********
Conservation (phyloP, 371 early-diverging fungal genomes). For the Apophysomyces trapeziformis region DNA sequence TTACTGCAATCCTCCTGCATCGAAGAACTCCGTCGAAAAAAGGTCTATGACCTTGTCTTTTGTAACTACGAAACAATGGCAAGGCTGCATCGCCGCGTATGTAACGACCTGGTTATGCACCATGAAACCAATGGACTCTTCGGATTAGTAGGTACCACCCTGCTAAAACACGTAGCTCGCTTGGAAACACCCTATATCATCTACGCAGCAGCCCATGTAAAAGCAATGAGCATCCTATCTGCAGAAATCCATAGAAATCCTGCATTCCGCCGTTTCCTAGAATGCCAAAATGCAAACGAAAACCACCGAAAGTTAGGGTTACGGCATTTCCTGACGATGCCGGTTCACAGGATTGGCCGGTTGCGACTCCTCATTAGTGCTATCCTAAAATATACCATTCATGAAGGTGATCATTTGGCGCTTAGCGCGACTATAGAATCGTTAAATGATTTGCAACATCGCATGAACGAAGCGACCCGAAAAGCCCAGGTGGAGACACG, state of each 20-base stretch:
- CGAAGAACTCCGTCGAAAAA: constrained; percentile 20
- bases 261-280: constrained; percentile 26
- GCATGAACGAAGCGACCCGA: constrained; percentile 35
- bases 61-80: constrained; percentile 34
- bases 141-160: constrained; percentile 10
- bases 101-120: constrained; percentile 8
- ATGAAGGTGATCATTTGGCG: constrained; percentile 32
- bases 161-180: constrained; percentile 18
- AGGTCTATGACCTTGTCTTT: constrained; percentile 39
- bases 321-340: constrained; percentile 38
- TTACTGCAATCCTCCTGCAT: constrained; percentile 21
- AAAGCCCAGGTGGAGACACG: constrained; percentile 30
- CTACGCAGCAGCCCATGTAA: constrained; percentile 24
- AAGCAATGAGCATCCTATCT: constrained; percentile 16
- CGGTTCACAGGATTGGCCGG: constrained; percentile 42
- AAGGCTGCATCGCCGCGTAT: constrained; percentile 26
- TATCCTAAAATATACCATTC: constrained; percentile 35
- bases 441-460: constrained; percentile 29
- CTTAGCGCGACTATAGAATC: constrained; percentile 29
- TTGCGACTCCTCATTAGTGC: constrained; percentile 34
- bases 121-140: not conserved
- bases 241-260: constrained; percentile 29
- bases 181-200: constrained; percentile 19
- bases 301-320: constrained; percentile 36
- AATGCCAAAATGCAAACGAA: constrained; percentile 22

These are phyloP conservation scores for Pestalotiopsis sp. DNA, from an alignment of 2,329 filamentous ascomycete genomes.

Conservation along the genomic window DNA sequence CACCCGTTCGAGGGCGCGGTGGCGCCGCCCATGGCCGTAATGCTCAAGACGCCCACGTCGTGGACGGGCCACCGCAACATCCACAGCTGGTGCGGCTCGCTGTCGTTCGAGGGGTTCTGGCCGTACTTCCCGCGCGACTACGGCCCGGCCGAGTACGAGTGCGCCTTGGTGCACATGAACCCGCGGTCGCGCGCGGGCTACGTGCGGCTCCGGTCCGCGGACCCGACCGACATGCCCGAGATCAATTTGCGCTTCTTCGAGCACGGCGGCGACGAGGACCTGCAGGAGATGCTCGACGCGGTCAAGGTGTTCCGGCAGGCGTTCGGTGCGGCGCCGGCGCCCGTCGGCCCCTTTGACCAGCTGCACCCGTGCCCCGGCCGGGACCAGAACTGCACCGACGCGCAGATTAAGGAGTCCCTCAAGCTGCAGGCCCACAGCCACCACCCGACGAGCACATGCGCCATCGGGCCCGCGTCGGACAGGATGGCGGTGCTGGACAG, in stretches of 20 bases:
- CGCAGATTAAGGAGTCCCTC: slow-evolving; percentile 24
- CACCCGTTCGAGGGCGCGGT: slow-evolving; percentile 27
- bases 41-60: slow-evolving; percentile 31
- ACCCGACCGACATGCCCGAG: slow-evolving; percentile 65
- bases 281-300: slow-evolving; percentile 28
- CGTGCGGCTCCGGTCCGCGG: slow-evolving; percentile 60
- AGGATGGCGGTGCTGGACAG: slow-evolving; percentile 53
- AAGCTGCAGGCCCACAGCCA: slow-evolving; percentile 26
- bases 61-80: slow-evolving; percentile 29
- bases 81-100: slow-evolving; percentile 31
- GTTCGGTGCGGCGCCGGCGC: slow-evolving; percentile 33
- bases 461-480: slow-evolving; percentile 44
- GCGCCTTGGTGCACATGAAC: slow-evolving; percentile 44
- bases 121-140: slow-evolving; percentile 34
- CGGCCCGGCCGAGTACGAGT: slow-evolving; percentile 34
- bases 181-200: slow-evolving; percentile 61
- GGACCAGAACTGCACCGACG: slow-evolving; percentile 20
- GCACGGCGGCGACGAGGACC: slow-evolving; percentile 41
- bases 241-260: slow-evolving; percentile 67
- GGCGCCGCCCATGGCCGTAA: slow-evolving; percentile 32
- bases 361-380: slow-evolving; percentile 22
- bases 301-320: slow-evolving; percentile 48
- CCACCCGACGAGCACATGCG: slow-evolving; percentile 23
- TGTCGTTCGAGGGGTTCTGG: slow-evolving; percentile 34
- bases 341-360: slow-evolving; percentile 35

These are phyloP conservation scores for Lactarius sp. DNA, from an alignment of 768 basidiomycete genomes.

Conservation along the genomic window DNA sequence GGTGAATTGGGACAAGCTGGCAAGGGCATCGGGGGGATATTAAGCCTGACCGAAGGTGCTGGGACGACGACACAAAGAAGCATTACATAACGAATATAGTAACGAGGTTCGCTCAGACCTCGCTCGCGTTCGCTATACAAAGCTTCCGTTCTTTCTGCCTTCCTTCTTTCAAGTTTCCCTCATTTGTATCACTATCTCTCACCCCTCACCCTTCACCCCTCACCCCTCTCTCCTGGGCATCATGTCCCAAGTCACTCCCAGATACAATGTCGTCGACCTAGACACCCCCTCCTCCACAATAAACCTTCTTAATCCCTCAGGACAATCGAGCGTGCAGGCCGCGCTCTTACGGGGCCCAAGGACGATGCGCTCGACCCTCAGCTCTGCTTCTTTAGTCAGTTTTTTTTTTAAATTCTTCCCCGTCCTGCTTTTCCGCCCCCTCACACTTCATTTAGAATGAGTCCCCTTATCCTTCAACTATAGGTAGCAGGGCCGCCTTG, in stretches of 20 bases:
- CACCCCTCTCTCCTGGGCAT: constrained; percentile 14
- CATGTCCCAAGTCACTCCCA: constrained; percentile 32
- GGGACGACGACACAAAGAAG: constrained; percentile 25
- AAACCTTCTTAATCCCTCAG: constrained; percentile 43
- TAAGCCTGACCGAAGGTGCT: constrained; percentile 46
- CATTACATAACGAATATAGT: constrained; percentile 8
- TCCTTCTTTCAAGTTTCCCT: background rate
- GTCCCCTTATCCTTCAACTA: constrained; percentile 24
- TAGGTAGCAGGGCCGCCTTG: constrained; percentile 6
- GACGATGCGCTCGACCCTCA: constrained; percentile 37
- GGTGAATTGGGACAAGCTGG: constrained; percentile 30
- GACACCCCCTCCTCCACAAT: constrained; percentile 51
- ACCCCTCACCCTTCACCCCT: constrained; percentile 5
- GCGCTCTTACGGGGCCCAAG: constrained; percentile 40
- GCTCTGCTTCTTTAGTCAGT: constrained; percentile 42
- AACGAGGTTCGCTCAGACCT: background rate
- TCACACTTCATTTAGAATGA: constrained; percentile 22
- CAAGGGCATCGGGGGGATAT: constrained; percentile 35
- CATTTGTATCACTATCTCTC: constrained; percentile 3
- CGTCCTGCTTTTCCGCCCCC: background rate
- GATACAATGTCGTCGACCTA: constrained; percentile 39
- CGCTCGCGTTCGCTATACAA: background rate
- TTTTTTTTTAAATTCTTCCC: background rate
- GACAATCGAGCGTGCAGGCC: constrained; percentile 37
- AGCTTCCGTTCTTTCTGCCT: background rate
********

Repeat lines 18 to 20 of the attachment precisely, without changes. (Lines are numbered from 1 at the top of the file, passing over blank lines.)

- TATCCTAAAATATACCATTC: constrained; percentile 35
- bases 441-460: constrained; percentile 29
- CTTAGCGCGACTATAGAATC: constrained; percentile 29